WHEELING, W.Va. – Hundreds of people evacuated their homes Sunday in parts of Ohio, West Virginia and Pennsylvania as rivers and small streams were swollen beyond their banks by the torrential rain dumped by remnants of Hurricane Ivan (search).
The Ohio River (search) inundated parts of Wheeling and other West Virginia river towns, as well as communities on Ohio's shore, and the Delaware River flooded parts of New Jersey and eastern Pennsylvania.
In addition to flooding, more than 1.2 million homes and businesses were still without electricity early Sunday from Florida to Pennsylvania because of Ivan, utilities estimated.
The hurricane and its remnants had been blamed for at least 50 deaths in the United States, 19 of them in Florida, and 70 deaths in the Caribbean.
West Virginia Gov. Bob Wise (search) asked President Bush on Sunday to declare eight northern counties federal disaster areas. "The Northern Panhandle clearly has been devastated and meets the threshold," Wise said after flying over the region.
The Ohio River crested Sunday at Wheeling at about 9.3 feet above flood stage, after submerging the city's riverfront park and amphitheater. It mostly covered the city's midriver Wheeling Island, which holds residential neighborhoods and Wheeling Island Racetrack and Gaming.
Wise spent the night with evacuees on the gym floor at Wheeling Park High, one of several Red Cross shelter sites, after a brief tour of the area by road.
"I saw mobile homes uprooted and tossed downstream," he said. "I saw human lives uprooted."
Downriver, residents had been urged to evacuate parts of Moundsville, where the Ohio crested at 10 feet above flood stage, and big flood gates were closed at Parkersburg.
A highway paralleling the West Virginia shore of the river was blocked in several places between Wheeling and Parkersburg, and the Ohio River bridge in New Martinsville was closed, state emergency officials said. Schools in some areas were to be closed Monday because roads were blocked by water and mud slides.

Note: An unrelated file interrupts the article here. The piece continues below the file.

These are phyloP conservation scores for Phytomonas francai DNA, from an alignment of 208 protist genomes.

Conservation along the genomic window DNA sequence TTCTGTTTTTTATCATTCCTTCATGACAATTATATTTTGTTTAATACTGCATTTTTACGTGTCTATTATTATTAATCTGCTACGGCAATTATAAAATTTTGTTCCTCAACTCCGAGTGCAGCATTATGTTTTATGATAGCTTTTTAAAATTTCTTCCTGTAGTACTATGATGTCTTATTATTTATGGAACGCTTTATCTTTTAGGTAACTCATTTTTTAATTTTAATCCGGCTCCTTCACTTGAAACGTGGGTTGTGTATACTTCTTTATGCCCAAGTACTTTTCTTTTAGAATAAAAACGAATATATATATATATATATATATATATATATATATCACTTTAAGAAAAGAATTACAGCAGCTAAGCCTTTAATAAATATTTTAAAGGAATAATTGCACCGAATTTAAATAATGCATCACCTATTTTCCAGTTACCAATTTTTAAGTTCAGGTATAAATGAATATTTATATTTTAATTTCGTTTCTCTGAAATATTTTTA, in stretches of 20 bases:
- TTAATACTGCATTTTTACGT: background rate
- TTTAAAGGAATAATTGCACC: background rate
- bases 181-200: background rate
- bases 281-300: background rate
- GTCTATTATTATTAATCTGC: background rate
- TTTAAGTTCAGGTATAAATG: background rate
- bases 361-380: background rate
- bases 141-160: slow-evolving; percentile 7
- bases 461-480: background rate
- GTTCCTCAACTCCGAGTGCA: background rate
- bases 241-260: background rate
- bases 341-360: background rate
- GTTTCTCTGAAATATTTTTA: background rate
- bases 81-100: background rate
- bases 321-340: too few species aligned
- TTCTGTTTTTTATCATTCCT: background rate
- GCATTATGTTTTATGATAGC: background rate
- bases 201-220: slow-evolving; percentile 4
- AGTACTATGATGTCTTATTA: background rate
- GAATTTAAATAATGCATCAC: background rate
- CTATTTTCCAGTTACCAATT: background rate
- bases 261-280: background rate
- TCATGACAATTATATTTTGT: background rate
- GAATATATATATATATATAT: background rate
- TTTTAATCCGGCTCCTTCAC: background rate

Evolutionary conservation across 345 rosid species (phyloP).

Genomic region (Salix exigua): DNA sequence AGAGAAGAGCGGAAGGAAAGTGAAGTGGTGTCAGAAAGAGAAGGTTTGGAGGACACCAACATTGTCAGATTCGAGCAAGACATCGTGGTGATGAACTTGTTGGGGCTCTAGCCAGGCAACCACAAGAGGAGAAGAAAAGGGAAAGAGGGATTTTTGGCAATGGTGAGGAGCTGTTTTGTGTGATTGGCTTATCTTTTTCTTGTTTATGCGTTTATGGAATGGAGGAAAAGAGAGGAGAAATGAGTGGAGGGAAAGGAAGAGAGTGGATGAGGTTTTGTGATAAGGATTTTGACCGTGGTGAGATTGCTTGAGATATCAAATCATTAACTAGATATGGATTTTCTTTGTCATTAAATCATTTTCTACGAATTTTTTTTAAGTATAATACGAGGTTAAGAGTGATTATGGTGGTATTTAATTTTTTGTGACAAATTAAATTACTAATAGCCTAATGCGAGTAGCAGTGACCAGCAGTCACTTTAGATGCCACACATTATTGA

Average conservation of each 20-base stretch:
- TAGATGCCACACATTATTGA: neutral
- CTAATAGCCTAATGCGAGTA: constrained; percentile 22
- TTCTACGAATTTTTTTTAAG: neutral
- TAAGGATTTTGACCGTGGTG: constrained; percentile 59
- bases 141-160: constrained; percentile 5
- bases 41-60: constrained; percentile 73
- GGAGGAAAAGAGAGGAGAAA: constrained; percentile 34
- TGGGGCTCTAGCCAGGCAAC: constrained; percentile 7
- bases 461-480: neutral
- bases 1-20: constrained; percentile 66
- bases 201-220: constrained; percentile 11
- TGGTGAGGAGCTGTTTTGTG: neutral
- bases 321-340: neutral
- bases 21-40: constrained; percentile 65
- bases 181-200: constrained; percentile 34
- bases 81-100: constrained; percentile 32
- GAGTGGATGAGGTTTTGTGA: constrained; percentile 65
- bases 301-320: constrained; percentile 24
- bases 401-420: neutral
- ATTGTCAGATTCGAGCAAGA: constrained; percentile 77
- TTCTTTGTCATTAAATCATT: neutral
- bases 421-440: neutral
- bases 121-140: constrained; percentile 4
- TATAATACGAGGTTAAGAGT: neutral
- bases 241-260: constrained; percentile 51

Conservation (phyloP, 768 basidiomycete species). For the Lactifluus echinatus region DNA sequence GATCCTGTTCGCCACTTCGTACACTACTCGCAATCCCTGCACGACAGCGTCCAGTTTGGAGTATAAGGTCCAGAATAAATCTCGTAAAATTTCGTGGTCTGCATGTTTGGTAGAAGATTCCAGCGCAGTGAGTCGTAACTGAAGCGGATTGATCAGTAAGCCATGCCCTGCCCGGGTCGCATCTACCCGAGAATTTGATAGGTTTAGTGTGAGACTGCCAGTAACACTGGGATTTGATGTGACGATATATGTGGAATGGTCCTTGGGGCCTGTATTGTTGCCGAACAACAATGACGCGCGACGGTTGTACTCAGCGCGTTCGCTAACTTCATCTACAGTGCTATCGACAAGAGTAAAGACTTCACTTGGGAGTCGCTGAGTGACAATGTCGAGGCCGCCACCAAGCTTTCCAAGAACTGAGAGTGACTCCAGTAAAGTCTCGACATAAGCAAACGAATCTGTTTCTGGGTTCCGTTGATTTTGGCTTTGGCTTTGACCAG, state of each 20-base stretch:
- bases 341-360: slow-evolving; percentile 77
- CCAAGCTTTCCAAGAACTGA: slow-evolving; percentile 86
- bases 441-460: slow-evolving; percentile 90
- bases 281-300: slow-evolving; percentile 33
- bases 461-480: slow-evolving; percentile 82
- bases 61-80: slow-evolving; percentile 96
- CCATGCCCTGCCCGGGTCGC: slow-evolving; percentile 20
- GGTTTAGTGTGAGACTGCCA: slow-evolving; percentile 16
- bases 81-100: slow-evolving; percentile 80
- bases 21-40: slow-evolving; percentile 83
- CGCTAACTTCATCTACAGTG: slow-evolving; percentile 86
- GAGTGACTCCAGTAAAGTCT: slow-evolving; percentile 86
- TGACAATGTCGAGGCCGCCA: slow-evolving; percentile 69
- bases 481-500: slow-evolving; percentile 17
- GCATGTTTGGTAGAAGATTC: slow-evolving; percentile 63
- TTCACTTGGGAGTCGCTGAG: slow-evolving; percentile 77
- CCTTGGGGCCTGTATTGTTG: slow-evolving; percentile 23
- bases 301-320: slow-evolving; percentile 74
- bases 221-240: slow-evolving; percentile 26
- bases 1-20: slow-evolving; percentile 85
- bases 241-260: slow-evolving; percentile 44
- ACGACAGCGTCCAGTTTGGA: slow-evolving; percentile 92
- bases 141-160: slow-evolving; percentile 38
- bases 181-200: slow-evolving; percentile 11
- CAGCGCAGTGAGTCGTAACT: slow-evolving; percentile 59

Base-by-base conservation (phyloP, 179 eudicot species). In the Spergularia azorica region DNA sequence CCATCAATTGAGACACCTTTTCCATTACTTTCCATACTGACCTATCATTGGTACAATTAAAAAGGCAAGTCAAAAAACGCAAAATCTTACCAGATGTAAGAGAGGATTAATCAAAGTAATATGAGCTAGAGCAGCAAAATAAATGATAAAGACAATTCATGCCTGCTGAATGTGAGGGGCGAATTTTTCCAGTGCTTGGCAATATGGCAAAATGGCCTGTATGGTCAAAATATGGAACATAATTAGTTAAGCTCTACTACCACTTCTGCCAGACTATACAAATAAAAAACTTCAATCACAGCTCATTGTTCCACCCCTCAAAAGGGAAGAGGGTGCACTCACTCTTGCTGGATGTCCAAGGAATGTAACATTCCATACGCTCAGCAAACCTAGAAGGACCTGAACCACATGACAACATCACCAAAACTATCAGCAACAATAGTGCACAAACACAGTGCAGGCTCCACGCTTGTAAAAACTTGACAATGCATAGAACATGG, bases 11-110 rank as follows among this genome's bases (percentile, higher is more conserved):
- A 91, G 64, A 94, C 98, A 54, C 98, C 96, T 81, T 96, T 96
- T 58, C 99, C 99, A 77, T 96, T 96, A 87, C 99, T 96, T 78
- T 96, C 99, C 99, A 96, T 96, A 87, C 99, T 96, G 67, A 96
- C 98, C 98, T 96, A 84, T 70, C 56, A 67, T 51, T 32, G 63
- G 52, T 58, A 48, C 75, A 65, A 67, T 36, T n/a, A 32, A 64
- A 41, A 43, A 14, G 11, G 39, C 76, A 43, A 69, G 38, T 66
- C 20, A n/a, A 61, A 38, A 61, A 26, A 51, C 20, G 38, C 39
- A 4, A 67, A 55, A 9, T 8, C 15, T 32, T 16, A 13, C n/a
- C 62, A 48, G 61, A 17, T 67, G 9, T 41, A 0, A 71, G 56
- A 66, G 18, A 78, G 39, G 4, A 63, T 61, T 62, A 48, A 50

All around West Virginia, flooding and mudslides had blocked 207 roads and damaged hundreds of houses, authorities said.
About 1,700 people were out of their homes Sunday in eastern Ohio, where the Ohio River was rising to at least 6 feet above flood level, authorities said.
In Ohio's Jefferson County, mudslides and flooding closed a section of highway along the river, said a deputy who would not give his name. And in the southeastern Ohio city of Marietta, streets were underwater near the river, but no details were available Sunday morning, an emergency dispatcher said.
Hundreds of New Jersey and Pennsylvania residents fled their homes along the Delaware River on Sunday. Several bridges that cross the Delaware between the two states were blocked by high water, and emergency officials said the river was not expected to crest until evening.
In Phillipsburg, N.J., state police helicopters were used to monitor a propane tank and a house that were floating down the river, authorities said.
"It was one of the most amazing things I've seen," said Sgt. Gerald Lewis.
The central Pennsylvania city of Williamsport collected 6.5 inches of rain in 24 hours Friday, and Pittsburgh got a record 5.95 inches. Some areas of Pennsylvania reported up to 9 inches, state officials said.
The Susquehanna River (search) was nearly 8 feet above flood stage Sunday morning at Bloomsburg, Pa., the National Weather Service said. Dozens of homes in Scranton and Old Forge were evacuated as well as the western tip of Bloomsburg. The Susquehanna had forced hundreds from their homes in Jersey Shore, between Williamsport and Lock Haven.
In western Pennsylvania, the Monongahela and Allegheny rivers crested Saturday night at 6 feet above flood stage at Pittsburgh, where they join to form the Ohio River. That was a half-foot lower and two hours sooner than forecast.
Downriver along the Susquehanna, an emergency shelter was opened Sunday for residents of flood-prone Port Deposit, Md., where some streets already were flooded. The river was expected to rise several feet above flood stage there during the night, said John Droneburg, director of the Maryland Emergency Management Agency.